The Right Match

The right match

When specifying a chain for a particular application, key considerations include efficiency, reliability, and, crucially, cost. Often, lubrication doesn't feature in this list, which is an oversight, as it plays a critical role in a chain’s performance.

For example, when a roller chain is lubricated correctly, Renold select them to typically last at least 15,000 hours on most applications. Without it, the chain will wear rapidly, compromising operation and damaging profitability.

With lubrication having such a significant effect on a chain’s performance, it is important to understand the range of lubrication options available. Here, we outline five common methods, while giving examples of their typical use cases.  The method used generally depends on chain speed and load or power when selected in accordance with Renold’s chain rating charts.

1.     Manual lubrication

It is possible to lubricate chains manually, but this method is usually only recommended in special instances because it can be time-consuming, inefficient, expensive, and error-prone. The lubricant is applied to the chain using a brush or oil can straight to the spaces between the inner and outer plates, where the chain connects with the sprocket. The challenge is to ensure that the oil penetrates the joints; otherwise, it won't be able to lubricate the bearings sufficiently. Unfortunately, to ensure safe continuous operation, the process needs to be repeated approximately every eight hours, resulting in frequent downtime.

  • Low intensity drives in general purpose applications
  • Non-critical drives with low loads and speeds
  • Environments where excess lubrication is of no great concern
  • Low duty or rarely used drives

2.     Drip lubrication

Drip lubrication is typically recommended for chains operating at relatively slow speeds, ranging between 1.5 to 8 m/s. In this method, the oil is applied by a drip oiler, which automatically inserts the oil between the inner and outer plates. However, the process needs to be targeted carefully, as the oil can only penetrate the internal components to protect the bearing surfaces if it is applied to the very edges of the chain. The oil reservoir must also be checked regularly to ensure adequate flow of lubricant, determined by the speed of the chain.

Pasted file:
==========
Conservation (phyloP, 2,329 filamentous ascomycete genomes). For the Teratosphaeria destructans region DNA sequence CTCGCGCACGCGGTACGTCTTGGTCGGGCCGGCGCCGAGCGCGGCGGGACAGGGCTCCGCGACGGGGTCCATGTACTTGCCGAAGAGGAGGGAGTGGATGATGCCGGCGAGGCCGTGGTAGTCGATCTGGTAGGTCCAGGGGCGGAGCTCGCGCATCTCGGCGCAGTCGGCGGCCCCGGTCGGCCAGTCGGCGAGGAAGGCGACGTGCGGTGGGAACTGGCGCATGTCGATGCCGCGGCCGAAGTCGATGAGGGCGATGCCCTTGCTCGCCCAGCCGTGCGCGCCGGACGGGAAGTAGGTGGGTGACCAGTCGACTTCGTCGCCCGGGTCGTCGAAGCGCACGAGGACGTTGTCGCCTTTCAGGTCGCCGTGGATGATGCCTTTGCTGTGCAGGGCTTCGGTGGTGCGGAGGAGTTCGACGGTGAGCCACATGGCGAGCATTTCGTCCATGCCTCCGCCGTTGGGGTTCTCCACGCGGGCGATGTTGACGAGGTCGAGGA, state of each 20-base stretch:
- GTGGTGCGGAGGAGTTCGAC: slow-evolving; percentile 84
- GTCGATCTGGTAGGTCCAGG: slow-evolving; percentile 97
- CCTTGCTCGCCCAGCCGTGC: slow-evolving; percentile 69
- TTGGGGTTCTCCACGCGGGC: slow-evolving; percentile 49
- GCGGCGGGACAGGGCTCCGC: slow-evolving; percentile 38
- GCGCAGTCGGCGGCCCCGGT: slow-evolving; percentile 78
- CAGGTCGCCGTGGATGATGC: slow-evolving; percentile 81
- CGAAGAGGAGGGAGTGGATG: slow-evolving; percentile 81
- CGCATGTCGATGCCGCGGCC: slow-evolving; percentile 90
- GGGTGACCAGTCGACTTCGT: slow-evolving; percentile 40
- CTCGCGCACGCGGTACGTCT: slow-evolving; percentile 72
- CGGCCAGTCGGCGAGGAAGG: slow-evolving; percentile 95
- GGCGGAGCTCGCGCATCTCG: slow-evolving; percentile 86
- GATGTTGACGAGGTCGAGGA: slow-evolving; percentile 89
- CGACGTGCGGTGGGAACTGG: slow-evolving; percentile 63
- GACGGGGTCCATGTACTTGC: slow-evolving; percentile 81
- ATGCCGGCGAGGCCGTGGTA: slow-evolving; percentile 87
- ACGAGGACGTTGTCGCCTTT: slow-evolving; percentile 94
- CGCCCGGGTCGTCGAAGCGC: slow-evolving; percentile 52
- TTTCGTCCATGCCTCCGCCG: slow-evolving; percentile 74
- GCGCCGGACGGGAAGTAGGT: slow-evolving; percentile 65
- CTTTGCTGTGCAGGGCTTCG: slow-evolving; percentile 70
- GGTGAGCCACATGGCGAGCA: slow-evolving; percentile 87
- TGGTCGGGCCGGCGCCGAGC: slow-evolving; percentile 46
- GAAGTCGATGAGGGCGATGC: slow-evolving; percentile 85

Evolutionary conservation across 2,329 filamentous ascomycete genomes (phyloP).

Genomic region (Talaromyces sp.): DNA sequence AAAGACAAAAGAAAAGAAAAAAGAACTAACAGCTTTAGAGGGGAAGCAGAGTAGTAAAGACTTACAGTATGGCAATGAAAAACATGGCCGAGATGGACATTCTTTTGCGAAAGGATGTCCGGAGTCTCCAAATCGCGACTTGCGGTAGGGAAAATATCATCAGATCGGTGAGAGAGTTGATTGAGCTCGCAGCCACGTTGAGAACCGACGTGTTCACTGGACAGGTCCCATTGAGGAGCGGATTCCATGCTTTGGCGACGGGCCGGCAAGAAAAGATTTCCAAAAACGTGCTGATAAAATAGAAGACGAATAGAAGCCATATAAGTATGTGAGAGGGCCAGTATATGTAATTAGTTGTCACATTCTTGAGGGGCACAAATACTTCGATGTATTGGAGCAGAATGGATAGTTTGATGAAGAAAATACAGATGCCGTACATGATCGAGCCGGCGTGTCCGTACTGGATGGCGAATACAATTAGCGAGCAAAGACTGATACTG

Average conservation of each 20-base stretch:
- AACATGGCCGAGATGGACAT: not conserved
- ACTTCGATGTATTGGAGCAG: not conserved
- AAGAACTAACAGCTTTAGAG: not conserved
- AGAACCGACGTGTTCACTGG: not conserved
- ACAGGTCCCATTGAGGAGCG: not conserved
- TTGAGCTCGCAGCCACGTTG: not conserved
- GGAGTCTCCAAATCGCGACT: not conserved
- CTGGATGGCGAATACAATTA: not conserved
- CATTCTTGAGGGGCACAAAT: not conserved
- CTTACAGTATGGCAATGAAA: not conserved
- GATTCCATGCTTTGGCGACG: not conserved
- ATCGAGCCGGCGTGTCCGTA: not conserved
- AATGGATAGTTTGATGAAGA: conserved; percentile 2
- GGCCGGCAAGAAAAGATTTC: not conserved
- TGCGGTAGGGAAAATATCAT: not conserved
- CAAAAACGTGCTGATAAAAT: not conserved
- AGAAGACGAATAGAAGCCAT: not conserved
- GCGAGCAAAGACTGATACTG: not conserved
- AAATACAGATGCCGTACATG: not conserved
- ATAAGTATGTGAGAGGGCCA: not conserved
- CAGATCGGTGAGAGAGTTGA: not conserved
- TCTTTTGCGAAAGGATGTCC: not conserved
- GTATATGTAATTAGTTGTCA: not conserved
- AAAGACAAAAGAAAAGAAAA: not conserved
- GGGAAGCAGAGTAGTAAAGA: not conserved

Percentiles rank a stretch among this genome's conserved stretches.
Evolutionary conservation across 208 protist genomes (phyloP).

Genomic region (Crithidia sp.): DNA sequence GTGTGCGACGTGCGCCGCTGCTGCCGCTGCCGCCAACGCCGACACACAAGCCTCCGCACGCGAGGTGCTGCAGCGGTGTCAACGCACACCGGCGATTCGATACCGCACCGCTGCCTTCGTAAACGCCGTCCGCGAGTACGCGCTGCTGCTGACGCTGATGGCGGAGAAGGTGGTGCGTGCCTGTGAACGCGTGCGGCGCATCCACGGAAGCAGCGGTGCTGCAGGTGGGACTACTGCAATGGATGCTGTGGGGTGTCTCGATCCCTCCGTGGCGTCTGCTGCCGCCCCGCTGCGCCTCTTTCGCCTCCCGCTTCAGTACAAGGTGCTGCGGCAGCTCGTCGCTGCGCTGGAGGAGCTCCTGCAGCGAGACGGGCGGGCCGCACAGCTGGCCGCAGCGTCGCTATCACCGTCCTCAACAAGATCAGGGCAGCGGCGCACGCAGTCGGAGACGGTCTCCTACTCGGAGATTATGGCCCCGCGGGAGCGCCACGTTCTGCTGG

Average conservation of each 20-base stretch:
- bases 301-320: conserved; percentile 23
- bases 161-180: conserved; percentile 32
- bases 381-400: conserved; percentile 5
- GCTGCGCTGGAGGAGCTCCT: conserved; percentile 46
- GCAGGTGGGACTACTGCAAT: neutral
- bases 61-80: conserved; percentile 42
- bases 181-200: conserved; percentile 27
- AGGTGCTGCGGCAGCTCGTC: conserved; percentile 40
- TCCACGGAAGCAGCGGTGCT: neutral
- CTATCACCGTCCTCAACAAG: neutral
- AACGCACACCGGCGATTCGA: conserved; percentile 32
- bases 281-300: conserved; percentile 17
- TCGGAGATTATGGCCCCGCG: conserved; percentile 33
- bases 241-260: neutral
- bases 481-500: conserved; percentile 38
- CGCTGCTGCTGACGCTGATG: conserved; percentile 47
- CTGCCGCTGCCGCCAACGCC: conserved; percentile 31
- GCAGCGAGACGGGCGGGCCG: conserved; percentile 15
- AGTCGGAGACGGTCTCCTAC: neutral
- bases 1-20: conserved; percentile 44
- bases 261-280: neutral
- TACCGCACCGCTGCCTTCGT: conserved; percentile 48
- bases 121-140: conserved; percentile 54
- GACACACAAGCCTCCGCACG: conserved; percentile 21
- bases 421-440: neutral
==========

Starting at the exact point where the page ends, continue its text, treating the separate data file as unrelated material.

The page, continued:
• Slow speed general purpose drives for conveyors, etc where manual access is limited or in an unsuitable human environment
  • Higher load and speed applications
  • 24 hour running applications

3.     Bath lubrication

This is an effective option for applications operating at moderate speeds. As the name describes, bath lubrication involves running the chain through an oil bath, either in the drive housing or using a slinger disc, which picks the oil up from the sump and deposits it on the chain. It is also good to bear in mind that to benefit from bath lubrication, the chain plates need to have circumferential speeds between 180 and 2240m/minute.

  • High speed drives in automation system with enclosed drives which are difficult to access
  • High load systems with high power motors
  • Smaller sized chains operating at high speeds
  • Large chains operating at lower speeds such as automotive drives

4.     Stream lubrication

This method is especially suitable for applications where the chain operates at high speeds because as well as adequate lubrication, it also provides cooling and shock absorption. Sometimes also called force-feed lubrication, it features a continuous stream of oil which is sprayed from the pipe onto the chain. It is an effective way of spreading the lubricant, as long as the nozzles direct the spray to the edge of the chain. It can also help dampen the damaging impact of the rollers on the sprockets' teeth, reducing wear.

  • Extreme high speeds with high loads and high power
  • Heavy duty high speed drilling

5.     Lubrication-free options

While operators can usually find a suitable method of lubrication from the above options, some applications make the use of lubricants impossible. In many food manufacturing processes, for example, manufacturers can't take the risk that the lubricant contaminates the product. That's why leading manufacturers offer lubrication-free chains, that have been developed to provide optimal performance without any lubrication. Renold's Syno NP chain, for example, delivers the lubricant only when the chain is running using a purpose-designed sintered bush. As soon as the chain stops running, the lubricant returns to the bush, eliminating any chance of contamination. Other lubrication-free methods include using chains featuring inner links with bush inserts made of polymer such as Renold Syno PB: these chains often require no lubrication at all.

As these examples demonstrate, a range of solutions exists to help operators optimise their application and reduce downtime, unplanned maintenance, and other risks to profitability. A consultation with the chain manufacturer, when specifying the chain, will help ensure that sufficient lubrication is achievable for the chosen option. To find out more, visit /support/chain-info-index/

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